Jamie Thomas – The Karman Cube

Experimentation

This chapter explains the developmental stages of implementing a suitable tracking method for the project, as well as having downloadable applications and Max/MSP patches to further illustrate the video documentation in the near future. Any comments and suggestions would be greatly appreciated on the comments page to the right hand side.

Early experimentation was carried out using physical objects in a space with a camera recognizing and tracking the colour of an object in the Max/MSP programming environment. This object could then be assigned an x and a y coordinate and tracked in ‘real-time’. When moved from left to right the object would produce an incrementing keyboard scale with the y axis controlling the velocity of each note. The problem with this form of tracking is that the lighting conditions must be very specific in order for the tracking to perform well.

In the next development a focus on removing the physical object from the interaction was necessary. This was made possible by using the same process as the first patch, by using colour recognition. A decision to focus on the hands for interaction was made, as a way to simplify initial development for quick prototyping. In order to adapt the earlier patch the camera input needed to be converted into a binary image as to separate the light from dark parts off the input. The luminescence of the computer screen was used to reflect light from the hand to the camera, creating a white silhouette of the movement. The same musical parameters were applied.

Whilst both patches were successful in terms of initial tracking development, the strict lighting conditions limited their use to darkly lit areas and would therefore not be suitable to continue developing. The sensitivity and the amount of controllable parameters would also hinder the development. A different approach, with less limitations and more control was required.

The cv.jit library for computer vision, which is a set of jitter objects which work inside max/msp offered a new platform for image analysis with many different tracking methods.  A number of patches were made exploring the use of the cv.jit.track object which enables any object once clicked on to be tracked on a two plane matrix, outputting x an y values for its position. These were mostly unsuccessful due to its unreliability due to environmental limitations e.g. a movement in the background would interfere with the tracking point.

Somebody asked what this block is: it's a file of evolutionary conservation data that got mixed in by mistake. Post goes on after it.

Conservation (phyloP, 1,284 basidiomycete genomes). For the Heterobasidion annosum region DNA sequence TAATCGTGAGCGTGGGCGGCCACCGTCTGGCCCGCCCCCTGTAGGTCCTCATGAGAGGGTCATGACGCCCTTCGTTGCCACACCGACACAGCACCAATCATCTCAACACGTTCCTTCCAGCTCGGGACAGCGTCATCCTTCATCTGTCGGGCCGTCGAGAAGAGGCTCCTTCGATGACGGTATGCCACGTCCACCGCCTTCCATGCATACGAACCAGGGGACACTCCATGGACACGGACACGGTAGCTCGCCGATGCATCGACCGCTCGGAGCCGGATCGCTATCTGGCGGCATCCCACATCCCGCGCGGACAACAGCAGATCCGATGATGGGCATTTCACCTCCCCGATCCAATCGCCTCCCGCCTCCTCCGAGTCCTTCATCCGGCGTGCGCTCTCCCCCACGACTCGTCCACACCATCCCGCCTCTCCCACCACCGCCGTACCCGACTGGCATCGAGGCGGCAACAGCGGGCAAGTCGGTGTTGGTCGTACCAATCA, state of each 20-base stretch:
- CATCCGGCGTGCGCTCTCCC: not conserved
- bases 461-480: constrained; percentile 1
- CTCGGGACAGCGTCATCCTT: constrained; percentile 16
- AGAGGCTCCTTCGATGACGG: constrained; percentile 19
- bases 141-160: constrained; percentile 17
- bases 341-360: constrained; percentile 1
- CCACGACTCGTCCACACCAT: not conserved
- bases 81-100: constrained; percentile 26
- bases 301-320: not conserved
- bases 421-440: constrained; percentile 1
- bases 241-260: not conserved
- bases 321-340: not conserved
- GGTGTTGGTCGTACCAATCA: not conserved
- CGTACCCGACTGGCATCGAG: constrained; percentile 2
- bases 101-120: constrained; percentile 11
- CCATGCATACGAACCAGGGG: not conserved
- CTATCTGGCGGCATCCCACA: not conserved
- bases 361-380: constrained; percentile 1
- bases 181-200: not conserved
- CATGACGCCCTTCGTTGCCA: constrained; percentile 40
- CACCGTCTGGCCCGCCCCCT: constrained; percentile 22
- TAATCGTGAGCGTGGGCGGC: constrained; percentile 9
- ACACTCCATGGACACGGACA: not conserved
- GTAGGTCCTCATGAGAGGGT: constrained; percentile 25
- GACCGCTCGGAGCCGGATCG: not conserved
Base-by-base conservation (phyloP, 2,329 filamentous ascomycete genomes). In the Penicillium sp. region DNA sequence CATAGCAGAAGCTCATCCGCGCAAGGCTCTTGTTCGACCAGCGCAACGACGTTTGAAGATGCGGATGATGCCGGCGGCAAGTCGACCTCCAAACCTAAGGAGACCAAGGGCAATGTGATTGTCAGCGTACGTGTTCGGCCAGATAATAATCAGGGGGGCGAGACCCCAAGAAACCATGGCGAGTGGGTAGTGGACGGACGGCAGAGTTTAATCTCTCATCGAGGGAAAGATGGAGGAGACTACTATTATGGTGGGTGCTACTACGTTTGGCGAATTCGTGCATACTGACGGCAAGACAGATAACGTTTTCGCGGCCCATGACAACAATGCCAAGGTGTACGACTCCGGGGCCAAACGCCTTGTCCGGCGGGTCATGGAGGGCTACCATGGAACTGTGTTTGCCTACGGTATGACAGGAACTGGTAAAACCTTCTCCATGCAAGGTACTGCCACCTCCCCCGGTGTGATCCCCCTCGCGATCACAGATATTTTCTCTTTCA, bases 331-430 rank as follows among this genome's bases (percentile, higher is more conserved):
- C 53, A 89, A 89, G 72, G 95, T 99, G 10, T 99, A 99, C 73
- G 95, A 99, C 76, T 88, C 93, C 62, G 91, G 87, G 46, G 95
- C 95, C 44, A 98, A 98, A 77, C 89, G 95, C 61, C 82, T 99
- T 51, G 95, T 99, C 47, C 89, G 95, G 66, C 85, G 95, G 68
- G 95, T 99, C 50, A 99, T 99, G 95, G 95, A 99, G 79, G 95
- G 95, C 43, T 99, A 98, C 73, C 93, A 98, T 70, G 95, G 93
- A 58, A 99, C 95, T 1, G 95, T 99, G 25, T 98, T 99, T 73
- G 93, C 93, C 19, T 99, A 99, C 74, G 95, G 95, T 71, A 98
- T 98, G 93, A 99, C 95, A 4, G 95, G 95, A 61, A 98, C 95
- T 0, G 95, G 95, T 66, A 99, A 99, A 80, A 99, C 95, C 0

Some research was then conducted into how the cv.jit.track object was implemented, and it was found that it uses the horn-schunck method of optical flow. In which pixel displacement between frames of the video are calculated in order to detect the direction and velocity of movement within the video. The object cv.jit.hsflow which would provide the basis of the following examples and allowed for the analysis of the input using the horn-schunck method resulting in the output of a higher level of information for further analysis.

Although achieving some interesting results, the tracking method was still limited to a x and y output. The next patch demonstrates a method of achieving a higher number of controllable parameters using only the x axis. This was made possible by creating a virtual cube with which to interact. Each side of the cube contains controller messages of 0 to 127 with the outputting result dependent of the orientation of the cube.

The implementation of this visual representation caused complications within the interaction due to the amount of attention drawn towards it. This created a sense that the cube was in control of the audio, and the user in control of the cube, this created a barrier between user and outcome similar to that of a physical object. As stated in the previous chapter the process was valuable and resulted in the realization that further research into the creation of virtual entities is needed in order to make some crucial decisions regarding the interface implementation. This ongoing process of creating tools and experimenting with their interfaces has proved to be an extremely worthwhile process. This form of exploratory development will continue throughout the project.

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